This true July isotherm of the Würm glaciation must now largely correspond to the polar tree line of that time by analogy with the conditions of the present. For this correlation it is important that Fibras (1939) recognised that – at least in the mountains of Central Europe – the depression of the Ice Age tree line was still somewhat greater than that of the Ice Age snow line. Our +10.5 July isotherm of the Würm glaciation, derived from the snow line depression, thus certainly represents the furthest polar boundary that this line could have occupied at that time. The true tree line can at best have been located somewhat south of this line, but never north of it.

This result is now confirmed in a most surprising way everywhere where the polar tree line or the southern limit of the treeless tundra zone for the Würm glaciation could already be determined in other ways (palaeobotanical, palaeomorphological, sedimentary petrographical). At all points for which such investigations are available, the true polar tree line either lies hard south of the line obtained by us purely by palaeoclimatic means (from the snow line depression) or it extends almost exactly northwards to this line! According to the current state of research, the first is mainly the case at the outermost Atlantic edge of the continent (west of the French Central Plateau), the latter in the whole of the remaining area up to the upper Volga and the Mid Urals. For western France, too, I (Büdel 1949), in agreement with the view held until then by French researchers, especially by Cailleux (1942, 1948), initially assumed that the forest had still prevailed here north of the western Pyrenees up to about the Garonne. In the meantime, more recent investigations, the knowledge of which I owe to Professor Cailleux, have shown that this was not the case: the whole area between the Garonne and the Pyrenees is still so strongly interspersed with what were certainly frost cracks, solifluction phenomena and other witnesses of a very cold tundra climate that at best a loose forest tundra can have existed there, while forests with tall trees only came to dominate south of the western Pyrenees on the Iberian Peninsula1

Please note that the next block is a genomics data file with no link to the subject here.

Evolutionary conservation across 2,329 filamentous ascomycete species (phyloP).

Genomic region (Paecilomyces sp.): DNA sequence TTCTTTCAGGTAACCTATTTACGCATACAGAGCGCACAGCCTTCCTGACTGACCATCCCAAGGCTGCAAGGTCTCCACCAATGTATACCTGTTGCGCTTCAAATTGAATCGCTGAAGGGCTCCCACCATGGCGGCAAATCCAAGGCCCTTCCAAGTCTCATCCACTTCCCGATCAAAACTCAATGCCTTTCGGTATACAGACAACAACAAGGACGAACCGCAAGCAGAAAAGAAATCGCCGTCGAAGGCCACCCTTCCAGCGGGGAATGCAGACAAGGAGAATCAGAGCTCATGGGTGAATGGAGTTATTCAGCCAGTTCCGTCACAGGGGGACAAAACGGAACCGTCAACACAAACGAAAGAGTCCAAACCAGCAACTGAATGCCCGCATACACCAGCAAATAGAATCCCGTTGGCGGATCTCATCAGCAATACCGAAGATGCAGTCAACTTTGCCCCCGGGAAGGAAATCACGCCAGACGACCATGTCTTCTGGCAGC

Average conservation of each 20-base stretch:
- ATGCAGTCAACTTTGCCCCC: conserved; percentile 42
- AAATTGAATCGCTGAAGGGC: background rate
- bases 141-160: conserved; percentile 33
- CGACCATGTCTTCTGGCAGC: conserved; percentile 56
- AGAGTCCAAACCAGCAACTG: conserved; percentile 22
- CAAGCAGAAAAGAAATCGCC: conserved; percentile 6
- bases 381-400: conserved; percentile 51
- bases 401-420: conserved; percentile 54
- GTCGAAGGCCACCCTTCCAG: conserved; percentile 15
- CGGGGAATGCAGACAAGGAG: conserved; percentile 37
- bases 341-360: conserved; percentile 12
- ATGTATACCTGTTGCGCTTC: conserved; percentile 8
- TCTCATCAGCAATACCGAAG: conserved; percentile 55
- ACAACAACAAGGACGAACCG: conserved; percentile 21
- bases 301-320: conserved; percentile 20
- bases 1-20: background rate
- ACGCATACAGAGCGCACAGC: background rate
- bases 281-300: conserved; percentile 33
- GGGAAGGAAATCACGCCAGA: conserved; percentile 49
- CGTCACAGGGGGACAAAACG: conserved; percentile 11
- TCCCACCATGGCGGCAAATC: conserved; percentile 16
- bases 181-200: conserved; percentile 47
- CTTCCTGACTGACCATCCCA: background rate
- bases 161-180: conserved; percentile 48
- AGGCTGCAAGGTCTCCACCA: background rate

Figure 2The climatic zones of Europe during the Würm glaciation. (1) Ice-age coasts (serration towards the water). (2) Land ice (serration towards the ice). (3) True July isotherm +10.5. (4) Polar tree line. (5) Frost debris tundra. (6) Loess tundra. (7) Shrub and forest tundra. (8) Loess steppe. (9) Loess-forest steppe. (10) Marginal zones of loess steppe of indefinite character. (11) Non-tropical forest (pine, birch, willow and the like) without thermophilic species. (12) Non-tropical forest with more demanding deciduous hardwoods. (13) Mediterranean vegetation.

On the Iberian Atlantic coast, the forest probably did not advance northwards beyond Cape Finisterre under these primitive conditions2. On the other hand, the forest on the warm Iberian Mediterranean coast reached much further north. It also encompassed today's Mediterranean France, the Languedoc and Provence (see footnote 1) and here, at the southern foot of the central plateau and the Provencal Alps, it already penetrated close to the +10.5 July isotherm derived from the snow line depression above. Likewise, the investigations carried out further east, at the northern and southern foot of the Alps, in Moravia and Hungary, in Wallachia and especially in Eastern Europe between the Dnieper and the Urals, show that the polar tree line of the Würm glaciation, obtained by pollen analysis, coincides almost exactly with the isothermal line mentioned above3. Thus, there is an extraordinarily good agreement between results obtained in very different ways.